Perry Mason Poems
by Denise Noe

I Like Perry Mason Best in Black and White
By Denise Noe

I like Perry Mason best in black and white,
for such graphite shades are most evocative
of the Fabled Fifties, where Perry can live
in a boxed world, hermetically sealed tight.

Hardly Paradise, this world is Fallen indeed.
A place full of pride and lust and, most especially, greed.
To Perry Mason, Paul Drake, and Della Street,
crime is no stranger but an enemy they will often meet.

A handsome husband exposed as bigamous,
a trusted employee found duplicitous,
fraud and forgery, drinking and dice, theft and blackmail,
are the ingredients of a Perry Mason tale.

The Fifties were Newton's universe, modified by Einstein:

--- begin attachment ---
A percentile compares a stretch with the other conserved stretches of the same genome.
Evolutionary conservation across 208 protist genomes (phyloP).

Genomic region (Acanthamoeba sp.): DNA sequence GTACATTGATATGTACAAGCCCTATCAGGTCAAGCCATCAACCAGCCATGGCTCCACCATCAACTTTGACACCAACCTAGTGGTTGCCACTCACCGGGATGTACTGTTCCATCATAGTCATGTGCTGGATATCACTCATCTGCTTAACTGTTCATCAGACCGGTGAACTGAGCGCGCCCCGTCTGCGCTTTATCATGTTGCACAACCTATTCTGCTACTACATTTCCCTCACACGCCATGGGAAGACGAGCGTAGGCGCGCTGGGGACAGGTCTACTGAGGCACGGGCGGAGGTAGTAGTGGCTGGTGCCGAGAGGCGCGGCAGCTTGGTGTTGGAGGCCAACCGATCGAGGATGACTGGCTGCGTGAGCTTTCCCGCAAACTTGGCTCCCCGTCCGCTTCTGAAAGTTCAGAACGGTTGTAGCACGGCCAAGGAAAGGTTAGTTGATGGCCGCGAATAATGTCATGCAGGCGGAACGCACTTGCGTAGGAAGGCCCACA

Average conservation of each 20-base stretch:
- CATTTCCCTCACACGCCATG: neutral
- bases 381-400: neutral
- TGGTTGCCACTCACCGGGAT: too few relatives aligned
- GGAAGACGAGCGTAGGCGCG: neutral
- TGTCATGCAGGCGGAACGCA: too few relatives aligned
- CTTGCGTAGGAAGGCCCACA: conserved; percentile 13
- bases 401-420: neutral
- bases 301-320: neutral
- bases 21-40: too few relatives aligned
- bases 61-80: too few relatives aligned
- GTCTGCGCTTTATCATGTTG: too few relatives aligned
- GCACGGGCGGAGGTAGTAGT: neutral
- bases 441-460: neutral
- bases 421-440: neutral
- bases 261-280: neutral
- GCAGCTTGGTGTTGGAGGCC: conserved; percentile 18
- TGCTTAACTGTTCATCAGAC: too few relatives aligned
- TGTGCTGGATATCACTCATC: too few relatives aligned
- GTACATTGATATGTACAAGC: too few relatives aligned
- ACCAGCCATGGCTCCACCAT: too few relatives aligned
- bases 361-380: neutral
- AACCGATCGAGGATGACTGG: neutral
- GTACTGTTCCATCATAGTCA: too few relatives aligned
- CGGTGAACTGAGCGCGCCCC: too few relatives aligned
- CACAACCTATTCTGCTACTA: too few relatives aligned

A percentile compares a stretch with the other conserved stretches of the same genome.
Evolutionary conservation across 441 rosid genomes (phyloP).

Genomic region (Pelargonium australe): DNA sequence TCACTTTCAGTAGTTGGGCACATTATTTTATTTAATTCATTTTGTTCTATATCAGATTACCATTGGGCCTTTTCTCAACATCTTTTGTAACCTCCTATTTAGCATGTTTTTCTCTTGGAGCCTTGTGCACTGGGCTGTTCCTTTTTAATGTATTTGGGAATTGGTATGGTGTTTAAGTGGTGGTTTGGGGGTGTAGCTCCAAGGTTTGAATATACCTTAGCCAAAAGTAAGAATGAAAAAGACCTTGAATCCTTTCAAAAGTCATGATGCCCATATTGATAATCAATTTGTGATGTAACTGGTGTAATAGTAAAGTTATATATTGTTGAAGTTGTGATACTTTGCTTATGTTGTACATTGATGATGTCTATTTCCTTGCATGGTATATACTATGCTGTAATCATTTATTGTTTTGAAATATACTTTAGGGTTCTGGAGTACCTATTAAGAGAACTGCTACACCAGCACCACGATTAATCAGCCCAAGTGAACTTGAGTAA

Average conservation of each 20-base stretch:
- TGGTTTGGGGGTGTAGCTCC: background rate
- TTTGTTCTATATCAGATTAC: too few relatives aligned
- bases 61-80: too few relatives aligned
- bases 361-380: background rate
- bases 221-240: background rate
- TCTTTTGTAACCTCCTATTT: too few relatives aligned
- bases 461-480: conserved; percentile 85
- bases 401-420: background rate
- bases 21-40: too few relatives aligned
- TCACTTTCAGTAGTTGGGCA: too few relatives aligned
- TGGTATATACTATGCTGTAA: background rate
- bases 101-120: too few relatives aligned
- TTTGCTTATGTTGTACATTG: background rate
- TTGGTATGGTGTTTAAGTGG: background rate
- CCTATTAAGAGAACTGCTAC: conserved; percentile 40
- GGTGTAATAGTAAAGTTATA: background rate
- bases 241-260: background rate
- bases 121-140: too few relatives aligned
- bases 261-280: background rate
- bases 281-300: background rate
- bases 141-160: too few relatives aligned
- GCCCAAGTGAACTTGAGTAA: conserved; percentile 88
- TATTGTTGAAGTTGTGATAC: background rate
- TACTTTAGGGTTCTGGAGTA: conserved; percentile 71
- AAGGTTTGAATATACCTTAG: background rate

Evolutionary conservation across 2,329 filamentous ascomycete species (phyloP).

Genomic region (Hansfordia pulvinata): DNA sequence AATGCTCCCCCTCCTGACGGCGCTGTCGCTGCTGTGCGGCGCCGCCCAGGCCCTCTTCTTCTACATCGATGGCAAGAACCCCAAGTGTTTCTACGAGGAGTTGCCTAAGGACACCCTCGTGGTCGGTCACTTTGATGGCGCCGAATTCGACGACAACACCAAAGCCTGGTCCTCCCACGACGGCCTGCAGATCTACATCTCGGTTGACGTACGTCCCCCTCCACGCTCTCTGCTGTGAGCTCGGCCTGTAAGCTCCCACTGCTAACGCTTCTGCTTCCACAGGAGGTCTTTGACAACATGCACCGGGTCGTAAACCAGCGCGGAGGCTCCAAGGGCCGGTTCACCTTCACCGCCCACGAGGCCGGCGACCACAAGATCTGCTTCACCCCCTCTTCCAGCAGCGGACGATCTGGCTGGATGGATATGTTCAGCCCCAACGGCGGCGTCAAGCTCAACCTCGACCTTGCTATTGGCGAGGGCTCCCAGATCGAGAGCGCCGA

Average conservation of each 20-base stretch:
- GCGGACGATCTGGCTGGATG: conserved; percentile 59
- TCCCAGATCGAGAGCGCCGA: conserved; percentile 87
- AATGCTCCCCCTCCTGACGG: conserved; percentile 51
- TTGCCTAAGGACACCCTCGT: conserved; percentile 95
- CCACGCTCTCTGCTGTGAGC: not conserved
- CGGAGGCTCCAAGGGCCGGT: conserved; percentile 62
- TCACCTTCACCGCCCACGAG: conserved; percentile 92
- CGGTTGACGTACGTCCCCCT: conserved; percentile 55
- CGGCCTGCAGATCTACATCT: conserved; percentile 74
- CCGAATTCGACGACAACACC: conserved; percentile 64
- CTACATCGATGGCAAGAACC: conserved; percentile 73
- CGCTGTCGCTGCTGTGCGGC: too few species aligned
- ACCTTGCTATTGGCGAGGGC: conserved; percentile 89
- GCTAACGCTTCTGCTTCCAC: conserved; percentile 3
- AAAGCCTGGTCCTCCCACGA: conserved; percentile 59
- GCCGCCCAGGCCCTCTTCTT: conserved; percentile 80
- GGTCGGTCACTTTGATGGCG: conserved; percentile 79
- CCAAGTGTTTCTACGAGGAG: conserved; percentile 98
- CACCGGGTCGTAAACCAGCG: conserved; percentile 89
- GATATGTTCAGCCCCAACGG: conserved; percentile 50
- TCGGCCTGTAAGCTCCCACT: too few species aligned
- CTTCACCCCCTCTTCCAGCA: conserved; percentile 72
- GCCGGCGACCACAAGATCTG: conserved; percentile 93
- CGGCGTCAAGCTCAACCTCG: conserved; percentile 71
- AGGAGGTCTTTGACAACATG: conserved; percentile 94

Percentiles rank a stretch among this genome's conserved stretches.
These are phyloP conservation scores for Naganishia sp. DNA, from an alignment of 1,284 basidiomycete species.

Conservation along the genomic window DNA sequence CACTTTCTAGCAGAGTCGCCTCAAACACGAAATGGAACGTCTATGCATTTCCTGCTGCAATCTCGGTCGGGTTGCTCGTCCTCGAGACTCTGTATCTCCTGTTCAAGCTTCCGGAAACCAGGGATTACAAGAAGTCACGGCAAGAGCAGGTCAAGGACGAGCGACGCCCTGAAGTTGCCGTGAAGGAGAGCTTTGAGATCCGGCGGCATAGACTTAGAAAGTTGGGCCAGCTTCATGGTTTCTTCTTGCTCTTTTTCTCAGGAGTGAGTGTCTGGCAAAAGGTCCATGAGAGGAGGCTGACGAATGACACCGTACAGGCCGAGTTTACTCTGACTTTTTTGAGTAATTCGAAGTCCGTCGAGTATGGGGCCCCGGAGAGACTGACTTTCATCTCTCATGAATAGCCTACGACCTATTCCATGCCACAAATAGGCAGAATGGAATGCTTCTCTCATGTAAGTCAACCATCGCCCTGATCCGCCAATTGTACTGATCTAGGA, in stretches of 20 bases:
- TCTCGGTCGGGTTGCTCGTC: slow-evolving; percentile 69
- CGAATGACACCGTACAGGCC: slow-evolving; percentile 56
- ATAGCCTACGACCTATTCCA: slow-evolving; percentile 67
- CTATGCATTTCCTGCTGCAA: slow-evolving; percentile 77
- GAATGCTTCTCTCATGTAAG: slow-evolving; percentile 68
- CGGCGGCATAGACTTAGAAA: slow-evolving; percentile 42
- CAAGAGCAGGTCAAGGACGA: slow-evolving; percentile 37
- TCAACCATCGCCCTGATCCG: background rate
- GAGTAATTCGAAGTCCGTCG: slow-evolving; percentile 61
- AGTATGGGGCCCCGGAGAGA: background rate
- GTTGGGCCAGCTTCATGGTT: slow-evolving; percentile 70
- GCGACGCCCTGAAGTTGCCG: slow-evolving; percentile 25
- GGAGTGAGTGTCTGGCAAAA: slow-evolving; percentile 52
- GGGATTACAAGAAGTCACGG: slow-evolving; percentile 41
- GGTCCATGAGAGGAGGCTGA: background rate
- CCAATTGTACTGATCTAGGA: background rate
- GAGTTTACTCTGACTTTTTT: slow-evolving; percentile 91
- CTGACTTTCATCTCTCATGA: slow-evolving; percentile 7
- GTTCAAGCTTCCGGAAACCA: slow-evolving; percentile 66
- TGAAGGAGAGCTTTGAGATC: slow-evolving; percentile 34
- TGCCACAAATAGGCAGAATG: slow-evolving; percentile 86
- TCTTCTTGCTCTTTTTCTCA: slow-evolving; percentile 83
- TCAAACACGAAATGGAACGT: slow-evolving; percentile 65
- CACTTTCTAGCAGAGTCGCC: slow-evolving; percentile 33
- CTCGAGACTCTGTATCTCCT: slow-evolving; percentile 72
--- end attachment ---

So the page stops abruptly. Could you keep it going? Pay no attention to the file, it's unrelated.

the guilty would confess and the innocent would be just fine.
In Perry Mason's cosmos, life invariably worked out right in the end,
for it was a world the Principle of Uncertainty had yet to amend.

Originally published in Light

The Eunuch's Advantage
by Denise Noe

Now and then, a lovely lady happens by,
distracts Paul Drake, libidinous private eye;
but she arouses no lust in Perry's heart:
in the program's puzzle, she is but a part.
Equally oblivious to pretty men,
Perry's not Raymond Burr; he just lacks all yen.
Catching each number, time, light, and shadow
for the inevitable imbroglio,
Perry Mason's thoughts can swerve not one degree.
He was TV's most powerful castrati!

Originally published in Ball Club Quarterly